2. We do not have 10% of our population (which would mean about 32 million) incarcerated. It's closer to 2%.

  3. If a class action suit or other manner of retribution is possible, count me in. I have email and voicemail from the man. He colluded with opposing counsel, I am certain. My case was damaged so severely it nearly lost me everything and I am still paying dearly.

  4. There's probably a lot of blame that can be cast around for Indiana Tech's abysmal bar passage rate this last February. The folks who decided that Indiana, a state with roughly 16,000 to 18,000 attorneys, needs a fifth law school need to question the motives that drove their support of this project. Others, who have been "strong supporters" of the law school, should likewise ask themselves why they believe this institution should be supported. Is it because it fills some real need in the state? Or is it, instead, nothing more than a resume builder for those who teach there part-time? And others who make excuses for the students' poor performance, especially those who offer nothing more than conspiracy theories to back up their claims--who are they helping? What evidence do they have to support their posturing? Ultimately, though, like most everything in life, whether one succeeds or fails is entirely within one's own hands. At least one student from Indiana Tech proved this when he/she took and passed the February bar. A second Indiana Tech student proved this when they took the bar in another state and passed. As for the remaining 9 who took the bar and didn't pass (apparently, one of the students successfully appealed his/her original score), it's now up to them (and nobody else) to ensure that they pass on their second attempt. These folks should feel no shame; many currently successful practicing attorneys failed the bar exam on their first try. These same attorneys picked themselves up, dusted themselves off, and got back to the rigorous study needed to ensure they would pass on their second go 'round. This is what the Indiana Tech students who didn't pass the first time need to do. Of course, none of this answers such questions as whether Indiana Tech should be accredited by the ABA, whether the school should keep its doors open, or, most importantly, whether it should have even opened its doors in the first place. Those who promoted the idea of a fifth law school in Indiana need to do a lot of soul-searching regarding their decisions. These same people should never be allowed, again, to have a say about the future of legal education in this state or anywhere else. Indiana already has four law schools. That's probably one more than it really needs. But it's more than enough.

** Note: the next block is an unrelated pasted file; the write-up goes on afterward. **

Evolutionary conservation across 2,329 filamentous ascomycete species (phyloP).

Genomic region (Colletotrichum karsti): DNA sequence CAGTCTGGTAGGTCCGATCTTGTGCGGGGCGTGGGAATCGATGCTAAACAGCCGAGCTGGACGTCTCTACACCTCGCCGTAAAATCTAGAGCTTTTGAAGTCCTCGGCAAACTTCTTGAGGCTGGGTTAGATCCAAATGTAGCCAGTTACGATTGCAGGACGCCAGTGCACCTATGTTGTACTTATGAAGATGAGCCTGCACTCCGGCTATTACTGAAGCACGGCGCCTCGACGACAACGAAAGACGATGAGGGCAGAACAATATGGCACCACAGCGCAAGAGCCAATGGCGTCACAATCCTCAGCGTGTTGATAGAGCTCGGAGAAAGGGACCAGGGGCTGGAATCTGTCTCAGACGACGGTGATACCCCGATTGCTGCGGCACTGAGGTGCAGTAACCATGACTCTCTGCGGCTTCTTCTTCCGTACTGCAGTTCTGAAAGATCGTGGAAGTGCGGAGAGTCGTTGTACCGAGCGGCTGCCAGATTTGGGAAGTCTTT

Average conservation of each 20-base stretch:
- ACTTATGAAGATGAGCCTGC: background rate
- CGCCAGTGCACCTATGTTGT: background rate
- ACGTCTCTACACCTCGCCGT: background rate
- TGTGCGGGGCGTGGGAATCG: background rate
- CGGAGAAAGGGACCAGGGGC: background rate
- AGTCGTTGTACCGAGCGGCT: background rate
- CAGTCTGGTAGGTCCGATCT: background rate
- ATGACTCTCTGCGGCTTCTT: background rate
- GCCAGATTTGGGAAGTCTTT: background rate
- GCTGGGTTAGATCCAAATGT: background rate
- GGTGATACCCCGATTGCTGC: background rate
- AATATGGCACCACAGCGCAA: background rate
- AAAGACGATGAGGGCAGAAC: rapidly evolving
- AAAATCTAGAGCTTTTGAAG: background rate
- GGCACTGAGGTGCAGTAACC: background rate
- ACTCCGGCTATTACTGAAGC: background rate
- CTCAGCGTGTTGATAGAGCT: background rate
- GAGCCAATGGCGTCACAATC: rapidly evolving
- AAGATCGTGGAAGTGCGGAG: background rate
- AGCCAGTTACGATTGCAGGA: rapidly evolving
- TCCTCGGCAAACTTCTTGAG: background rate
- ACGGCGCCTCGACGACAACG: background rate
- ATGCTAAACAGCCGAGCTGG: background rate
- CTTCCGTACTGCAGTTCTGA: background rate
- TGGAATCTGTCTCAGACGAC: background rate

5. This man Steve Hubbard goes on any online post or forum he can find and tries to push his company. He said court reporters would be obsolete a few years ago, yet here we are. How does he have time to search out every single post about court reporters and even spy in private court reporting forums if his company is so successful???? Dude, get a life. And back to what this post was about, I agree that some national firms cause a huge problem.